Make your move to the LE trim and an 8-inch touch-screen display comes in. Other features available elsewhere include an additional USB port, a wireless charging pad, and a 9-speaker JBL audio system.
Manufacturers are cutting back on their car models, with the domestics leading the charge. Neither Ford, Chevrolet, nor Dodge offers a compact car these days.
Toyota doubled down in recent years by adding a hybrid Corolla to the mix. They also brought back a hatchback and added the Corolla Cross utility vehicle. The Corolla name will soldier on and in a variety of permutations.
As for its competitors, the Honda Civic is the Corolla’s chief rival, followed by the Nissan Sentra. Other models in the segment include the Volkswagen Jetta, Mazda Mazda3, Hyundai Elantra, Subaru Impreza, and the Kia Forte.
Toyota supplies a pair of engine choices with the 2022 Corolla. All L, LE, and XLE trims come with a 1.8-liter four-cylinder engine generating 139 horsepower and 126 pound-feet of torque. This engine routes power to the front wheels via a continuously variable transmission.
All other trims have a 2.0-liter four-cylinder engine with 169 horsepower and 151 pound-feet of torque. Power routes to the front wheels with a CVT or in select trims a 6-speed manual gearbox is available.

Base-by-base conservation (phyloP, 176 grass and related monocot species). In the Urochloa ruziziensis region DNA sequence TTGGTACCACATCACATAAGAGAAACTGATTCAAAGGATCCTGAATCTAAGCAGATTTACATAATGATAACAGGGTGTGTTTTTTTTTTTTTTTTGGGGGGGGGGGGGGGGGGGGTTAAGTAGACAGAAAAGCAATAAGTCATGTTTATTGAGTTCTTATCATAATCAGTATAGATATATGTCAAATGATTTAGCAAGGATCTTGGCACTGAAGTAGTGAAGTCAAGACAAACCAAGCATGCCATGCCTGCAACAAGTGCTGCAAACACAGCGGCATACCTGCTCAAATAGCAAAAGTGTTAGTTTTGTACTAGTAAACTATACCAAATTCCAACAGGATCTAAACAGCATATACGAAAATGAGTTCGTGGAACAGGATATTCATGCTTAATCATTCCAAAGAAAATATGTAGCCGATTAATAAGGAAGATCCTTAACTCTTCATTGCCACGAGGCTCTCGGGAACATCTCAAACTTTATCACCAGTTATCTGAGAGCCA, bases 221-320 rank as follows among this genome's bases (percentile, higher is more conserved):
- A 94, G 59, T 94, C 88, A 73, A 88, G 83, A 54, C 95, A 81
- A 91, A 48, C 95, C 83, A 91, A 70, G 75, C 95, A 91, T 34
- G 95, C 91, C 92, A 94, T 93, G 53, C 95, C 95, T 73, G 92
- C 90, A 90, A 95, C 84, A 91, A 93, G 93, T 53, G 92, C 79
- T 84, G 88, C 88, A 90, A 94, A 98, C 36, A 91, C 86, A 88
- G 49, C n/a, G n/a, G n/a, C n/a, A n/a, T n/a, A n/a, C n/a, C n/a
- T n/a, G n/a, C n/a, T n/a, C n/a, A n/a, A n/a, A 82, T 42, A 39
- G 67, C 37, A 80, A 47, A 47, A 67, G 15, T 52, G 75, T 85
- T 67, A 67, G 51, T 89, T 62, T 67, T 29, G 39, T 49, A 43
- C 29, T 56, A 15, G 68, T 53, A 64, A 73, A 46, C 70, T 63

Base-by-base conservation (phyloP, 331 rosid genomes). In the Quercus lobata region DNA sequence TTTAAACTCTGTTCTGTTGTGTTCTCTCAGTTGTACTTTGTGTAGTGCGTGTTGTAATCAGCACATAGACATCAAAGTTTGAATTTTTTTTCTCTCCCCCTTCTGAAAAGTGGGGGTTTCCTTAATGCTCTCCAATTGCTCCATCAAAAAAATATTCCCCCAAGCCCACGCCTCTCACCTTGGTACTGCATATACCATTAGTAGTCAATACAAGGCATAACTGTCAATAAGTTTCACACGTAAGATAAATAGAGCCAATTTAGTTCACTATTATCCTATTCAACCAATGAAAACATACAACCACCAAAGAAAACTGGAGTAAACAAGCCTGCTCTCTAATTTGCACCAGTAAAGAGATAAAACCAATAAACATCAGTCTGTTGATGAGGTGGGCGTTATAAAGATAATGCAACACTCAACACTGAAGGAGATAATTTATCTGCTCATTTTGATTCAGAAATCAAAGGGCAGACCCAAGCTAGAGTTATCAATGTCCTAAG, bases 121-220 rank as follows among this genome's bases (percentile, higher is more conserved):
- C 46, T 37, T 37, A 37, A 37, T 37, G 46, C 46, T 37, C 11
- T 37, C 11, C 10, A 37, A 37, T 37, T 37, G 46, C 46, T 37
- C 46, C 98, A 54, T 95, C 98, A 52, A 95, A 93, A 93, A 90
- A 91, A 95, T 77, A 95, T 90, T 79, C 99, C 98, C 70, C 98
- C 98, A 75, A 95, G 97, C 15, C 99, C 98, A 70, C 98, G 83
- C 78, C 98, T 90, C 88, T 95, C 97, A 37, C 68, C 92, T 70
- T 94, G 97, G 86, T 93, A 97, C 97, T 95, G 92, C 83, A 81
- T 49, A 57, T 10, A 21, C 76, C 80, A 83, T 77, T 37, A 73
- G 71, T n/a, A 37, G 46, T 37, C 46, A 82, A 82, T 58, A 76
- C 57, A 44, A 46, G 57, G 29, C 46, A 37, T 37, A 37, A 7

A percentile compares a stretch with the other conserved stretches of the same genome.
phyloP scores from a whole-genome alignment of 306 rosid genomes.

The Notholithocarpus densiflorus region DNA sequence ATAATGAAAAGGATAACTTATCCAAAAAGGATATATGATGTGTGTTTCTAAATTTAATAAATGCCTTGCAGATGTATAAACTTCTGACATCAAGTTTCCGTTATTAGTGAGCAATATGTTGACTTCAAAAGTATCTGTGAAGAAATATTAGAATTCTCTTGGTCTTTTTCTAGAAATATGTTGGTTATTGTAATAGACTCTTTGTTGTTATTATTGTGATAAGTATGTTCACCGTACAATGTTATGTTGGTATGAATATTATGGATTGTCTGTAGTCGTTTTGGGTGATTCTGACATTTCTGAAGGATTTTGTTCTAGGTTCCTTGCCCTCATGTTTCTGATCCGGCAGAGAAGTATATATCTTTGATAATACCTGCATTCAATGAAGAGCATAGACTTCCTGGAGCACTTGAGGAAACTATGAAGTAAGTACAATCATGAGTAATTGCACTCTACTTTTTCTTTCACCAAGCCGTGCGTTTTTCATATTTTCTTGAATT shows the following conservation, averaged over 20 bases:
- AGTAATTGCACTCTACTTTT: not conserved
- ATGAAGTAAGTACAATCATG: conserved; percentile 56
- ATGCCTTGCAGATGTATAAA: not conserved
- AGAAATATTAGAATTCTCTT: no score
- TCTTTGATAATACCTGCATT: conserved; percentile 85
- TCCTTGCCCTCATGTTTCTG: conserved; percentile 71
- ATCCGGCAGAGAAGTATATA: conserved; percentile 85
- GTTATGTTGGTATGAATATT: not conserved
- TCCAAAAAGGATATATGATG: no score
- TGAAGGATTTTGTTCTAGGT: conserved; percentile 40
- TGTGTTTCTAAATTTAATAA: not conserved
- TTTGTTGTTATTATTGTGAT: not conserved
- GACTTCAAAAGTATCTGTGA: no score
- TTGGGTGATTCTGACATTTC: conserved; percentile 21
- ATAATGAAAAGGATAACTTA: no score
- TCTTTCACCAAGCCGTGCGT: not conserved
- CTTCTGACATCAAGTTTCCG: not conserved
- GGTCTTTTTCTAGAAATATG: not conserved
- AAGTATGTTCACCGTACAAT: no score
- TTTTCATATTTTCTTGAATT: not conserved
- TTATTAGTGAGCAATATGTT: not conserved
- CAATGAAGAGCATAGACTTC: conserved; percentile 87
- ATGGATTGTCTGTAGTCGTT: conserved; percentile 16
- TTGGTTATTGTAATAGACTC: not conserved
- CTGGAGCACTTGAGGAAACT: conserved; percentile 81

Our test SE model had the larger engine and the manual gearbox. It supplied adequate step-off acceleration and passing power. Controlling the gear shifts is certainly a personal favorite, therefore it was a pleasant surprise to receive a Corolla equipped with one.
We found that the Corolla shifted cleanly in most cases, with a bit of hesitation felt from time to time. It may not match the precision of expensive sports cars, but it is far from the grinding shifters common to econoboxes in days past.
With a stick in hand, we held our gear shifts long and played with it enough to get a decent feel for the way it works. Third, fourth, and fifth gears were our favorites while on the highway. We climbed to sixth only when we didn’t need a burst of power to get around a semi or push down our favorite back roads.
You won’t mistake the Corolla for a sports car, but the sporty interaction of three-pedal driving never gets old. Add in a downshift rev-matching and the difference is noticeable.
We recently drove a Volkswagen Golf R with a souped-up turbo engine, manual transmission, and all-wheel drive. Although we do not see this combination ideal for the sedan, a hot hatchback version of the Corolla might pull it off.
This is something Toyota can do as the platform underpinning the Corolla also supports all-wheel drive.
The 2022 Toyota Corolla fulfills its mission as an affordable, people mover. The current Corolla seems more sophisticated than in years past. We credit its suite of driver-assist features and technologies for raising the bar.
With more than 50 million Corollas sold since this model rolled out, the nameplate has stood the test of time. Its quality and reliability take second place to no one.
As for shopping for one, we believe you can find a well-equipped model for under $25,000, or within the price range of today’s small sedans.
See Also – Introducing the 2023 Toyota Sequoia